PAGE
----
2005 Volume 69 Issue 2 Pages 273-279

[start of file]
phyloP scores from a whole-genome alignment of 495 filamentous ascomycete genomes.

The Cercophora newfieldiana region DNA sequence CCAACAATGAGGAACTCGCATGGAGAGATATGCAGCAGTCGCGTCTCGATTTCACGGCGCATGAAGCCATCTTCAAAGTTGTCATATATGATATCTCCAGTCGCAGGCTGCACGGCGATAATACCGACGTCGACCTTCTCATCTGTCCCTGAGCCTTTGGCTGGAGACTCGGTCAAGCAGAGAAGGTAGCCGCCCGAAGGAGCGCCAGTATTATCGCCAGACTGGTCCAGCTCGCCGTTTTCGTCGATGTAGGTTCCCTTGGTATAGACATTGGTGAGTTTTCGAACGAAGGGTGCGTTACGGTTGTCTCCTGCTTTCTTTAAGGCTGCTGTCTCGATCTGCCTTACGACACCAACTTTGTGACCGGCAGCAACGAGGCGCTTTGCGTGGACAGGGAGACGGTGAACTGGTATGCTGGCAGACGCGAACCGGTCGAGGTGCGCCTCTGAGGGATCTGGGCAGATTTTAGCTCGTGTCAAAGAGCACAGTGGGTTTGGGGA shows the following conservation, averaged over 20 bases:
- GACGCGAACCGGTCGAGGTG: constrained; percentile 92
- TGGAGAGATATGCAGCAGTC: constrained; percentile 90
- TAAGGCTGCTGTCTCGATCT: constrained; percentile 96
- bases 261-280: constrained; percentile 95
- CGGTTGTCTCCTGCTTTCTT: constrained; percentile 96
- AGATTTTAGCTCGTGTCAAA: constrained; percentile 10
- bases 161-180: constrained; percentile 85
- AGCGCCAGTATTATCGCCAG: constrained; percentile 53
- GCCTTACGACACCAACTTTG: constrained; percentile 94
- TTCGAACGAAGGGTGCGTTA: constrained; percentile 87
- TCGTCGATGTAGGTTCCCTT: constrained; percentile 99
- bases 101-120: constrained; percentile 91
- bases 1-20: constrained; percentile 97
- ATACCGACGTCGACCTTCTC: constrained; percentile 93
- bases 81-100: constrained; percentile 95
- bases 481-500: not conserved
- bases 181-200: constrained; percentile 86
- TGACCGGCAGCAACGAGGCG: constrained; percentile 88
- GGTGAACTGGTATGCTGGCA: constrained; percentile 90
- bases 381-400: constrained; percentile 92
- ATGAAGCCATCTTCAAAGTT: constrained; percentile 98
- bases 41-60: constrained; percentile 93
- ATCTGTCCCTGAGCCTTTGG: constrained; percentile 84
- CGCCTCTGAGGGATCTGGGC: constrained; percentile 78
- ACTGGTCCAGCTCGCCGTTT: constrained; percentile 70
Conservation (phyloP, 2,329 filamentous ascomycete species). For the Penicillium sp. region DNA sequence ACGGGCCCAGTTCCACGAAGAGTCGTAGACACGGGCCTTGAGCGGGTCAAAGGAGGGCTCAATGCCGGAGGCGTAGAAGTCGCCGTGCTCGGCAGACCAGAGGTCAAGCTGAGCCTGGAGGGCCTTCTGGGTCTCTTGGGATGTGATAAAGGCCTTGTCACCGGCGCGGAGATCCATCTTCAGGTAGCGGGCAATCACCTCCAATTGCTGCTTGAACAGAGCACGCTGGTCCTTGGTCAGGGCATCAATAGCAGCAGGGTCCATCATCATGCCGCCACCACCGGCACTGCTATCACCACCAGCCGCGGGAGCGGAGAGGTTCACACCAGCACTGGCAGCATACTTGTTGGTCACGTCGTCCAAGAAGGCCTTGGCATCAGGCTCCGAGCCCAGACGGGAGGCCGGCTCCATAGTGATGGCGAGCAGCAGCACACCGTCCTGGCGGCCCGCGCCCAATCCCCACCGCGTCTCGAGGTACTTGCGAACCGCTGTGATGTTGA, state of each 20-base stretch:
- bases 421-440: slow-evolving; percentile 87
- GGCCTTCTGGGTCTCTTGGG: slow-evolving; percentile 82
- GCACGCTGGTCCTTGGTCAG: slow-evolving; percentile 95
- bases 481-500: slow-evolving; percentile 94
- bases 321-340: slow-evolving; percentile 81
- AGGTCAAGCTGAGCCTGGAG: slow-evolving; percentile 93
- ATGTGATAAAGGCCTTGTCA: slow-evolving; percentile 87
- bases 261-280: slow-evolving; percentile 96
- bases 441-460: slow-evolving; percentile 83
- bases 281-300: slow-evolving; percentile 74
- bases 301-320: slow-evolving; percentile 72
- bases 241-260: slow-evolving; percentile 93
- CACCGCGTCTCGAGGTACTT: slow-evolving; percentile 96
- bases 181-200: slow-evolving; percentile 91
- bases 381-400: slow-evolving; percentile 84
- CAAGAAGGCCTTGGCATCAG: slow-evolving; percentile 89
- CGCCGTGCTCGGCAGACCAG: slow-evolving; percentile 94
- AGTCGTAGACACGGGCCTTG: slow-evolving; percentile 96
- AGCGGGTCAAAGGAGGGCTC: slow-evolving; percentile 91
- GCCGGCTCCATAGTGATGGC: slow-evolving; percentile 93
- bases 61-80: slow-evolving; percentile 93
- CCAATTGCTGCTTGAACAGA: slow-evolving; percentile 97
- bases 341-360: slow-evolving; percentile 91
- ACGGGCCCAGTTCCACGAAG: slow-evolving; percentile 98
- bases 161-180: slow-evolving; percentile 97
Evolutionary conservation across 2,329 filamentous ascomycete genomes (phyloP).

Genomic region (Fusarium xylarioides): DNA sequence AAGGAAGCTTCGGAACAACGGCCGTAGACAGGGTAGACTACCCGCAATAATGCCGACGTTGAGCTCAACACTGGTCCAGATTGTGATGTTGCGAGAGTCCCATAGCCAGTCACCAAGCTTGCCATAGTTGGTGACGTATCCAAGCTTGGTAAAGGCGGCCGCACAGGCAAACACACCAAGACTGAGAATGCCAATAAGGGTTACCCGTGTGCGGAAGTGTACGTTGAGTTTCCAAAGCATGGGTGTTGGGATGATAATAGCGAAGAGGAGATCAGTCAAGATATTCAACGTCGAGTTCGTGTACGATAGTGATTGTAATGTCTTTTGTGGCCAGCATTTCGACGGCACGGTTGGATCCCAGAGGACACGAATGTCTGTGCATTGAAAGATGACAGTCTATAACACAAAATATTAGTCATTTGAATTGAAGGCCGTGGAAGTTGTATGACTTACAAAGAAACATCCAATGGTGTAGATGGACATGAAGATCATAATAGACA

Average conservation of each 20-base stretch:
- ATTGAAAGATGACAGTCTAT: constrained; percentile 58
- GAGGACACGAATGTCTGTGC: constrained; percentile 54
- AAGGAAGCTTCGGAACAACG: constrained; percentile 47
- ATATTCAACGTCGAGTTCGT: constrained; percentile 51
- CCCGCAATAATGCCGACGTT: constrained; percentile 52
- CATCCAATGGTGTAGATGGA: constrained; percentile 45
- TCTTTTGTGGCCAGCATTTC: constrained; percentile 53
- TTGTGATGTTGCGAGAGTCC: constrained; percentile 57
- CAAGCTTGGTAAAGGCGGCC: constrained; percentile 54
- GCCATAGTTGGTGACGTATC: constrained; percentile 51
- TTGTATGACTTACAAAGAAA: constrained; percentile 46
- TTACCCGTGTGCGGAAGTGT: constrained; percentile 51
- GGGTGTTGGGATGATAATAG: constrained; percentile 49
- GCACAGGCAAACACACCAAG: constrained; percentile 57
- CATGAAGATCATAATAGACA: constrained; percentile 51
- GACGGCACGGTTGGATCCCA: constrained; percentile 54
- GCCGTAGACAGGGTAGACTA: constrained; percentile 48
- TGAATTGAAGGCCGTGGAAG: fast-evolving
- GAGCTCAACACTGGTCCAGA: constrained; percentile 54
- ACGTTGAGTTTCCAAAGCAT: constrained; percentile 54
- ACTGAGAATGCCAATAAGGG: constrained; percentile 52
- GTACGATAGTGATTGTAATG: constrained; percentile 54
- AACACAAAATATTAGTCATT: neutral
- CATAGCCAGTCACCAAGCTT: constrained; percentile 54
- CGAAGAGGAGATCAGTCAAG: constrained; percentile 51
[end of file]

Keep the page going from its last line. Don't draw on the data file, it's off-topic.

It is known that niacin itself is not necessary in rats when tryptophan is given in adequate amounts, because rats can biosynthesize niacin from tryptophan. In our experiment, young rats were fed on a 20%, 40%, 60%, or 70% casein diet with or without niacin. The rats fed on the 20%, 40%, and 60% casein diets did not require niacin for growth, but the rats fed on the 70% casein diet needed it. This phenomenon was attributed to the supposition that liver aminocarboxymuconate–semialdehyde decarboxylase activities increased according with the dietary casein levels. The conversion ratio of tryptophan–niacin in rats fed on the 70% casein diet became extremely low, and then the rats needed niacin.
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